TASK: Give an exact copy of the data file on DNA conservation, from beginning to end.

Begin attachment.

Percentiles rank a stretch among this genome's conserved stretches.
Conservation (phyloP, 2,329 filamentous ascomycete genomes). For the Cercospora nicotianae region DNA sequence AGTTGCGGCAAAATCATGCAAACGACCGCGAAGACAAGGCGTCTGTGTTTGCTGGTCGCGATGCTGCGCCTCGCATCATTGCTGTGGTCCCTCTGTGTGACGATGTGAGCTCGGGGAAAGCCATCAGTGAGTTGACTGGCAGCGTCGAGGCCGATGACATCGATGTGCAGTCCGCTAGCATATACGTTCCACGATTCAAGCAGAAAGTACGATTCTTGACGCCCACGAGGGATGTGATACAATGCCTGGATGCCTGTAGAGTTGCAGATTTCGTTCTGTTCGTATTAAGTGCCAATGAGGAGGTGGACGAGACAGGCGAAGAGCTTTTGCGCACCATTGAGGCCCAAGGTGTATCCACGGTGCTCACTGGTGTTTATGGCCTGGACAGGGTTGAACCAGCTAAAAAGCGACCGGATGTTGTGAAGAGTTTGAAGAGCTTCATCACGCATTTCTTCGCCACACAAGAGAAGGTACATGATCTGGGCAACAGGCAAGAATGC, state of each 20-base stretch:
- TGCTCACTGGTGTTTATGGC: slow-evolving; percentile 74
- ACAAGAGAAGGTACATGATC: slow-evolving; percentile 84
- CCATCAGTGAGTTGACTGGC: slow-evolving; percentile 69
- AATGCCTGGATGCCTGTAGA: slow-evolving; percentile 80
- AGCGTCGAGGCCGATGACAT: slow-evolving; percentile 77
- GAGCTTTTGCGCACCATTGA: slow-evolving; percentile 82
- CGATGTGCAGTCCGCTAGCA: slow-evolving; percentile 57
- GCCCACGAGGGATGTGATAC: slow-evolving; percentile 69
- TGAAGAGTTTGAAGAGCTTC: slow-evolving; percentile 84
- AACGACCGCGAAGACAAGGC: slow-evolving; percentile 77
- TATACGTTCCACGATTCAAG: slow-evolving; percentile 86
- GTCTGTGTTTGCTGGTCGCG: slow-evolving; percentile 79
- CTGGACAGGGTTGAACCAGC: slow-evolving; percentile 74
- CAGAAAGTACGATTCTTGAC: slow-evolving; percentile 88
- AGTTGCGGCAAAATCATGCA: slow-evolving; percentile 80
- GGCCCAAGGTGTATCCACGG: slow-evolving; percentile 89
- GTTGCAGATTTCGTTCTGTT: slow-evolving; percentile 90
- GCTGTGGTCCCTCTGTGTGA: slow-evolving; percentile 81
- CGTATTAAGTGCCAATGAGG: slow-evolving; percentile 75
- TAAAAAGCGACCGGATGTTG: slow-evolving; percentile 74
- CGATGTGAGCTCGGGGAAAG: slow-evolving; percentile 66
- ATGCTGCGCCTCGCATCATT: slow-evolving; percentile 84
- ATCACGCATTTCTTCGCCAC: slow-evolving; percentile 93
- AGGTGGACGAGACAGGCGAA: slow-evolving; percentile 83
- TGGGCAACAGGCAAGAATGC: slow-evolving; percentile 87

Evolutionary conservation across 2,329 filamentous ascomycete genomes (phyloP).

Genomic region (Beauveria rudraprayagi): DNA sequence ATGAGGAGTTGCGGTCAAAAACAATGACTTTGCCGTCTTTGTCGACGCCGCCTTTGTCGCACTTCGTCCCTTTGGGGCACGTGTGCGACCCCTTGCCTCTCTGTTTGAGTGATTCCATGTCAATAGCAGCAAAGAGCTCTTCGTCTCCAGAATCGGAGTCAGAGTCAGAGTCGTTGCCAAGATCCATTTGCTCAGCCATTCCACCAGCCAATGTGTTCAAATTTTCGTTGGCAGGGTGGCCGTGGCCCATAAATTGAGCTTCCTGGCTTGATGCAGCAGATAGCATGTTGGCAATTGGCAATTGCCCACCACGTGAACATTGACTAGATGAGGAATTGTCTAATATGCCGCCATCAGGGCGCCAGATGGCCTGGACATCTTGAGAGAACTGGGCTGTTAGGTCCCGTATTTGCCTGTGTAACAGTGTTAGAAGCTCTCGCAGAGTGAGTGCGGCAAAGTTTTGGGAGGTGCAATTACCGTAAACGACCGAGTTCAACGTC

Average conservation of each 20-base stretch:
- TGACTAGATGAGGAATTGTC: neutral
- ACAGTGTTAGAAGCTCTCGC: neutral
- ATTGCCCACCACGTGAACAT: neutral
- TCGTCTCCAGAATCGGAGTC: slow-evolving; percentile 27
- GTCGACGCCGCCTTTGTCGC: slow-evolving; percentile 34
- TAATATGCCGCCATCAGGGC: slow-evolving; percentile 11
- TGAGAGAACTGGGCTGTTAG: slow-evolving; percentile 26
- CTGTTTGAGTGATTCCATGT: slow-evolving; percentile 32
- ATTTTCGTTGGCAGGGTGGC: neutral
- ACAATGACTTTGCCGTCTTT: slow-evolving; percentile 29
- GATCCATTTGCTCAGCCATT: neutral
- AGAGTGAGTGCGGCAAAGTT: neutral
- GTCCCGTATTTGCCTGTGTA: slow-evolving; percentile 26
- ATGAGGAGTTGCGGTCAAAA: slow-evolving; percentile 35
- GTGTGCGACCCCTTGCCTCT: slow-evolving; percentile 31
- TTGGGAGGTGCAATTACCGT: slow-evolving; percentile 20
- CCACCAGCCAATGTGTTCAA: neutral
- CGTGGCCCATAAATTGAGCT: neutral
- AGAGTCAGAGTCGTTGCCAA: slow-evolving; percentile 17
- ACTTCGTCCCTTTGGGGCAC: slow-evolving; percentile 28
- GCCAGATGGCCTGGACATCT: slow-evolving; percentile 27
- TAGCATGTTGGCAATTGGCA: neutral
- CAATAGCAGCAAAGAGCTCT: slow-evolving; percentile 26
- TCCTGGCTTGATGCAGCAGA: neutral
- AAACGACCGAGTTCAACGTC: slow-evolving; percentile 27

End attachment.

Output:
Percentiles rank a stretch among this genome's conserved stretches.
Conservation (phyloP, 2,329 filamentous ascomycete genomes). For the Cercospora nicotianae region DNA sequence AGTTGCGGCAAAATCATGCAAACGACCGCGAAGACAAGGCGTCTGTGTTTGCTGGTCGCGATGCTGCGCCTCGCATCATTGCTGTGGTCCCTCTGTGTGACGATGTGAGCTCGGGGAAAGCCATCAGTGAGTTGACTGGCAGCGTCGAGGCCGATGACATCGATGTGCAGTCCGCTAGCATATACGTTCCACGATTCAAGCAGAAAGTACGATTCTTGACGCCCACGAGGGATGTGATACAATGCCTGGATGCCTGTAGAGTTGCAGATTTCGTTCTGTTCGTATTAAGTGCCAATGAGGAGGTGGACGAGACAGGCGAAGAGCTTTTGCGCACCATTGAGGCCCAAGGTGTATCCACGGTGCTCACTGGTGTTTATGGCCTGGACAGGGTTGAACCAGCTAAAAAGCGACCGGATGTTGTGAAGAGTTTGAAGAGCTTCATCACGCATTTCTTCGCCACACAAGAGAAGGTACATGATCTGGGCAACAGGCAAGAATGC, state of each 20-base stretch:
- TGCTCACTGGTGTTTATGGC: slow-evolving; percentile 74
- ACAAGAGAAGGTACATGATC: slow-evolving; percentile 84
- CCATCAGTGAGTTGACTGGC: slow-evolving; percentile 69
- AATGCCTGGATGCCTGTAGA: slow-evolving; percentile 80
- AGCGTCGAGGCCGATGACAT: slow-evolving; percentile 77
- GAGCTTTTGCGCACCATTGA: slow-evolving; percentile 82
- CGATGTGCAGTCCGCTAGCA: slow-evolving; percentile 57
- GCCCACGAGGGATGTGATAC: slow-evolving; percentile 69
- TGAAGAGTTTGAAGAGCTTC: slow-evolving; percentile 84
- AACGACCGCGAAGACAAGGC: slow-evolving; percentile 77
- TATACGTTCCACGATTCAAG: slow-evolving; percentile 86
- GTCTGTGTTTGCTGGTCGCG: slow-evolving; percentile 79
- CTGGACAGGGTTGAACCAGC: slow-evolving; percentile 74
- CAGAAAGTACGATTCTTGAC: slow-evolving; percentile 88
- AGTTGCGGCAAAATCATGCA: slow-evolving; percentile 80
- GGCCCAAGGTGTATCCACGG: slow-evolving; percentile 89
- GTTGCAGATTTCGTTCTGTT: slow-evolving; percentile 90
- GCTGTGGTCCCTCTGTGTGA: slow-evolving; percentile 81
- CGTATTAAGTGCCAATGAGG: slow-evolving; percentile 75
- TAAAAAGCGACCGGATGTTG: slow-evolving; percentile 74
- CGATGTGAGCTCGGGGAAAG: slow-evolving; percentile 66
- ATGCTGCGCCTCGCATCATT: slow-evolving; percentile 84
- ATCACGCATTTCTTCGCCAC: slow-evolving; percentile 93
- AGGTGGACGAGACAGGCGAA: slow-evolving; percentile 83
- TGGGCAACAGGCAAGAATGC: slow-evolving; percentile 87

Evolutionary conservation across 2,329 filamentous ascomycete genomes (phyloP).

Genomic region (Beauveria rudraprayagi): DNA sequence ATGAGGAGTTGCGGTCAAAAACAATGACTTTGCCGTCTTTGTCGACGCCGCCTTTGTCGCACTTCGTCCCTTTGGGGCACGTGTGCGACCCCTTGCCTCTCTGTTTGAGTGATTCCATGTCAATAGCAGCAAAGAGCTCTTCGTCTCCAGAATCGGAGTCAGAGTCAGAGTCGTTGCCAAGATCCATTTGCTCAGCCATTCCACCAGCCAATGTGTTCAAATTTTCGTTGGCAGGGTGGCCGTGGCCCATAAATTGAGCTTCCTGGCTTGATGCAGCAGATAGCATGTTGGCAATTGGCAATTGCCCACCACGTGAACATTGACTAGATGAGGAATTGTCTAATATGCCGCCATCAGGGCGCCAGATGGCCTGGACATCTTGAGAGAACTGGGCTGTTAGGTCCCGTATTTGCCTGTGTAACAGTGTTAGAAGCTCTCGCAGAGTGAGTGCGGCAAAGTTTTGGGAGGTGCAATTACCGTAAACGACCGAGTTCAACGTC

Average conservation of each 20-base stretch:
- TGACTAGATGAGGAATTGTC: neutral
- ACAGTGTTAGAAGCTCTCGC: neutral
- ATTGCCCACCACGTGAACAT: neutral
- TCGTCTCCAGAATCGGAGTC: slow-evolving; percentile 27
- GTCGACGCCGCCTTTGTCGC: slow-evolving; percentile 34
- TAATATGCCGCCATCAGGGC: slow-evolving; percentile 11
- TGAGAGAACTGGGCTGTTAG: slow-evolving; percentile 26
- CTGTTTGAGTGATTCCATGT: slow-evolving; percentile 32
- ATTTTCGTTGGCAGGGTGGC: neutral
- ACAATGACTTTGCCGTCTTT: slow-evolving; percentile 29
- GATCCATTTGCTCAGCCATT: neutral
- AGAGTGAGTGCGGCAAAGTT: neutral
- GTCCCGTATTTGCCTGTGTA: slow-evolving; percentile 26
- ATGAGGAGTTGCGGTCAAAA: slow-evolving; percentile 35
- GTGTGCGACCCCTTGCCTCT: slow-evolving; percentile 31
- TTGGGAGGTGCAATTACCGT: slow-evolving; percentile 20
- CCACCAGCCAATGTGTTCAA: neutral
- CGTGGCCCATAAATTGAGCT: neutral
- AGAGTCAGAGTCGTTGCCAA: slow-evolving; percentile 17
- ACTTCGTCCCTTTGGGGCAC: slow-evolving; percentile 28
- GCCAGATGGCCTGGACATCT: slow-evolving; percentile 27
- TAGCATGTTGGCAATTGGCA: neutral
- CAATAGCAGCAAAGAGCTCT: slow-evolving; percentile 26
- TCCTGGCTTGATGCAGCAGA: neutral
- AAACGACCGAGTTCAACGTC: slow-evolving; percentile 27